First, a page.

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The voices of children and young people in health: where are we now?
  1. Leonora G Weil1,
  2. Claire Lemer2,
  3. Elspeth Webb3,
  4. Dougal S Hargreaves4
  1. 1Public Health Registrar, London, UK
  2. 2Department of General Paediatrics, Evelina London Children's Hospital, London, UK
  3. 3Institute of Molecular and Experimental Medicine, School of Medicine, Cardiff University, Cardiff, UK
  4. 4Department of Population, Policy & Practice Programme, UCL Institute of Child Health, London, UK
  1. Correspondence to Dr Dougal S Hargreaves, Population, Policy & Practice Programme, UCL Institute of Child Health, 30 Guilford Street, London WC1N 1EH, UK; d.hargreaves{at}

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‘Make decisions about us, with us. Let us have our say!’  Royal College of Paediatrics & Child Health Youth Advisory Panel member1

Universal children's day on 20 November 2014 marked the 25th anniversary of the UN Convention on the Rights of the Child (UNCRC,1989)2 and the 55th anniversary of the Declaration of the Rights of the Child (1959).3 Twenty-five years after the UNCRC, this article explores the rights of children and young people (CYP) to participate in decisions about their healthcare, and the benefits of doing so; we then examine where we are now with respect to the voices of CYP in health. This article addresses this final question through three aspects: first, by celebrating the progress made over the last quarter of a century—particularly with respect to policy development—both in the UK and internationally; second, by identifying ongoing areas of concern, with suggestions as to where to focus our efforts next; and finally, by calling for a change in culture. This change of culture is suggested through four positive concrete steps: a greater dissemination of guidance and examples of good practice, greater evaluation of the participatory process, appropriate training and procedures in place to support CYP participation and finally encouraging increased involvement of CYP in improving their own health. Through these steps, we aim towards a culture where CYP are valued, heard, understood and, ultimately, their rights are respected.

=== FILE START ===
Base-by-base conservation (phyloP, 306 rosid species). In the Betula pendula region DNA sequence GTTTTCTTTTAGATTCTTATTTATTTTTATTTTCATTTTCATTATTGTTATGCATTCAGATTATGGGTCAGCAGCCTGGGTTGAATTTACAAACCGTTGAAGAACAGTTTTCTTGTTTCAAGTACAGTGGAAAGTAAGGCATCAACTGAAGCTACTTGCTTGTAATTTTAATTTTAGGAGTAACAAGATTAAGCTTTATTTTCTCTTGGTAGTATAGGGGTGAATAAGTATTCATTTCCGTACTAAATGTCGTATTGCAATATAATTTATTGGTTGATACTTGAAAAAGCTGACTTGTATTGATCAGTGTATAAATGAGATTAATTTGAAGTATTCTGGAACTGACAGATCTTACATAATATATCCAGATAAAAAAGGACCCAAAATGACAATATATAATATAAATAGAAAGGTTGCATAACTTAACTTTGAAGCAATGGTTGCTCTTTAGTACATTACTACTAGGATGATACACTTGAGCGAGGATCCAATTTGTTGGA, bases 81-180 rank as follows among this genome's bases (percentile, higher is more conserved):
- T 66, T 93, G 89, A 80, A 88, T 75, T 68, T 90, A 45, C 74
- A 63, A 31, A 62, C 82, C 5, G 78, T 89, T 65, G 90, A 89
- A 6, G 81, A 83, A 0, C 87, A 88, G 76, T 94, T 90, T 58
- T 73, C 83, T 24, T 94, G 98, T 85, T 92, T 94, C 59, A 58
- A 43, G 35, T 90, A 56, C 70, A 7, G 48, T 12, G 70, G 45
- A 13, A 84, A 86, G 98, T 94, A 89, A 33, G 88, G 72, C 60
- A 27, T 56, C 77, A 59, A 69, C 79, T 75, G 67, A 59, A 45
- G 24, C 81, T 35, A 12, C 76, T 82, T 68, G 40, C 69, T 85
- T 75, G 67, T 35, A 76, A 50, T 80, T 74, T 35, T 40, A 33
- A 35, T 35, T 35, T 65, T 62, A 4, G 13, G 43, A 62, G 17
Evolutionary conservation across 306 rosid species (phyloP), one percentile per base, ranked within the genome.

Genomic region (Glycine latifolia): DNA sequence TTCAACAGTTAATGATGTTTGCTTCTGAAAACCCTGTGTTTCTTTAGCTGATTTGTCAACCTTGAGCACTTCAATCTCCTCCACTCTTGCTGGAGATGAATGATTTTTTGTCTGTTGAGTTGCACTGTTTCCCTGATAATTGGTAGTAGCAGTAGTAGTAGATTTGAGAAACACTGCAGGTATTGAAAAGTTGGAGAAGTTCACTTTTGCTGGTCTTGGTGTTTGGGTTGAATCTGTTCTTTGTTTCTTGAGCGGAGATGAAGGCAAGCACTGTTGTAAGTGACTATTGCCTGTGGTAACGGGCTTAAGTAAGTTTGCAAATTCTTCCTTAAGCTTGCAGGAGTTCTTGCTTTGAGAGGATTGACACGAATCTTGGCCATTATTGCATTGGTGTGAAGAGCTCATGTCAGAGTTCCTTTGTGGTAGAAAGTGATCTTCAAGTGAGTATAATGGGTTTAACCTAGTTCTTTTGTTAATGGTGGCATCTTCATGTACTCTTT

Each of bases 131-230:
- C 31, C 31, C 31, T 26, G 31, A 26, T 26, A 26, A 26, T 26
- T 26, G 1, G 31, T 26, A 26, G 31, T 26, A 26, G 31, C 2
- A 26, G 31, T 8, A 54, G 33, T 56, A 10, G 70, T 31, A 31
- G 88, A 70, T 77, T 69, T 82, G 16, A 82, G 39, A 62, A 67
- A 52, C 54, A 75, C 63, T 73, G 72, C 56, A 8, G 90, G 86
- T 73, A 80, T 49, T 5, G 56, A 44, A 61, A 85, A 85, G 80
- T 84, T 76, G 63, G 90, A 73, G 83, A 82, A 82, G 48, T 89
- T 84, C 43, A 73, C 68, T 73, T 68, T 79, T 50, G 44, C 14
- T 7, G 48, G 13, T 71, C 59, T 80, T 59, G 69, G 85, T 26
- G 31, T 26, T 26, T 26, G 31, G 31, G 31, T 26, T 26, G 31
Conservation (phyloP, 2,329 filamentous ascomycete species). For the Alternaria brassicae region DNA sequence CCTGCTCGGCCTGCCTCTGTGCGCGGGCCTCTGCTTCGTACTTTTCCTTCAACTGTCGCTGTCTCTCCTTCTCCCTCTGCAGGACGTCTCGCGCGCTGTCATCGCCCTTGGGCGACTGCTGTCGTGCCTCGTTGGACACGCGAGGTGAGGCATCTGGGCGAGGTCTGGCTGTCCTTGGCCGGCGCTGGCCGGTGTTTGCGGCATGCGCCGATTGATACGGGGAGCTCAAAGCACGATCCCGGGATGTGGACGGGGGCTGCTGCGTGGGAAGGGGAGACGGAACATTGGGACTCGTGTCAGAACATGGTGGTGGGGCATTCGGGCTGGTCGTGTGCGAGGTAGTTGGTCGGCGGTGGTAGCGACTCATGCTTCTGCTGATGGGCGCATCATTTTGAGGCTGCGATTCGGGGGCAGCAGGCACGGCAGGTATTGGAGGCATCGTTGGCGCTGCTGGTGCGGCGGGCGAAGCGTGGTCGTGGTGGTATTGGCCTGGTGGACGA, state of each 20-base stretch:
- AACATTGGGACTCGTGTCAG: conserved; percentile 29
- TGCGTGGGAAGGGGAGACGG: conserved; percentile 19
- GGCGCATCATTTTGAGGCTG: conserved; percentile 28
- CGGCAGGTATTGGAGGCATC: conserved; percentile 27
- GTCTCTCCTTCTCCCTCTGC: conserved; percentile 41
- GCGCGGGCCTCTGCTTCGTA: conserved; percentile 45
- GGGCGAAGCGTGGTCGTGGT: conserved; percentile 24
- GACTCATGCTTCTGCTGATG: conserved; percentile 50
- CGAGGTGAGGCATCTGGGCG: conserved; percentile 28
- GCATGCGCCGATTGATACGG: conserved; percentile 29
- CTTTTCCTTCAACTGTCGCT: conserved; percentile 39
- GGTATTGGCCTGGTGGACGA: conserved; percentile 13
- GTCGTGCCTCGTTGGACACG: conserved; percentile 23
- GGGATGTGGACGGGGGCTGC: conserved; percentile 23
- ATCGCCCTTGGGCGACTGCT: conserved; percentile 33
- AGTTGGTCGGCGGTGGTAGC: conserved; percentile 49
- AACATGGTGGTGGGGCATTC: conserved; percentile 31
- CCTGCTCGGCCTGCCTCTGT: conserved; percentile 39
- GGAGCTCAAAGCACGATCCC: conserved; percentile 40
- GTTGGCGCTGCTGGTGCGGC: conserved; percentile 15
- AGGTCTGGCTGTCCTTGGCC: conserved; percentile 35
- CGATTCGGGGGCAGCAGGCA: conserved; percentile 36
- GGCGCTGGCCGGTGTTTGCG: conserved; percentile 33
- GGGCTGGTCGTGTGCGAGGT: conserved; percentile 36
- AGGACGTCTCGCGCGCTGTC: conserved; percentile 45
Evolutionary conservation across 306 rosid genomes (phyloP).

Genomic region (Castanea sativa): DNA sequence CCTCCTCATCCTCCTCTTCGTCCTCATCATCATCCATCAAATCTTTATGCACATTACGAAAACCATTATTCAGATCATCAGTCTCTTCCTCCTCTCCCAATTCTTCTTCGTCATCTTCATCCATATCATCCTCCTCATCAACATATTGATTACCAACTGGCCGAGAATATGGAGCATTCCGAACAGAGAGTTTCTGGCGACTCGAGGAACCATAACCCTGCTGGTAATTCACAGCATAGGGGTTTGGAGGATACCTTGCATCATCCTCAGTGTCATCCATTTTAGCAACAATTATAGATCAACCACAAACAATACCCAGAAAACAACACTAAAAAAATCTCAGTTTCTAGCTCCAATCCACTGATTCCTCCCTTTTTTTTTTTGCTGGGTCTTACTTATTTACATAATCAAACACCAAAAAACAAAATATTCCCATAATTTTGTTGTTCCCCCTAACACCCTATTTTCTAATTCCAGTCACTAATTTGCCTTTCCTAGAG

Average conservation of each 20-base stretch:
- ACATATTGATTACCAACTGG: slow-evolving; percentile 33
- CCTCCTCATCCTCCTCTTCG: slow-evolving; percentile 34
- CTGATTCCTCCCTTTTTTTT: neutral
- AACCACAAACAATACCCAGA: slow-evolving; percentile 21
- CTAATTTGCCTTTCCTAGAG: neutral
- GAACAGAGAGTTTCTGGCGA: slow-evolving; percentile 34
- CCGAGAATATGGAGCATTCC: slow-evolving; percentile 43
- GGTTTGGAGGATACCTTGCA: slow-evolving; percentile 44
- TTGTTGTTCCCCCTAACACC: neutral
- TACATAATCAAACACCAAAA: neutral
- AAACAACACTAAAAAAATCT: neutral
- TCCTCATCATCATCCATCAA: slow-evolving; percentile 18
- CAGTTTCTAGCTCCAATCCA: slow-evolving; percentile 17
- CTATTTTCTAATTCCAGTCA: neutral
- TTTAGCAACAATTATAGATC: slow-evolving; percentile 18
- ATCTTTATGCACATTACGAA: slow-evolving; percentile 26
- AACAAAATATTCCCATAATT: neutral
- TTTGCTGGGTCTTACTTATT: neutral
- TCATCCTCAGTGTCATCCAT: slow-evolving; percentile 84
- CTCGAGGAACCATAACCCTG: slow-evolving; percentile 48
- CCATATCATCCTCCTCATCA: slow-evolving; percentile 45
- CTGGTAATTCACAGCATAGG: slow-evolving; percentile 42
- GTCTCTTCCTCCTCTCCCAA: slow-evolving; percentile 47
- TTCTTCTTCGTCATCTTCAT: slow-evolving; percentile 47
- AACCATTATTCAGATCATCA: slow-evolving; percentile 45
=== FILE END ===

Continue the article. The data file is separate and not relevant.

The rights of CYP and participation

With the UNCRC having been ratified by most UN member countries (the UK in 1991), such landmark agreements focus attention on the fundamental and inalienable rights applicable to every child and young person worldwide. An important element of these rights is the right to participate in decisions about their own care, including their healthcare. Support for the participatory role of CYP includes the right to express their …

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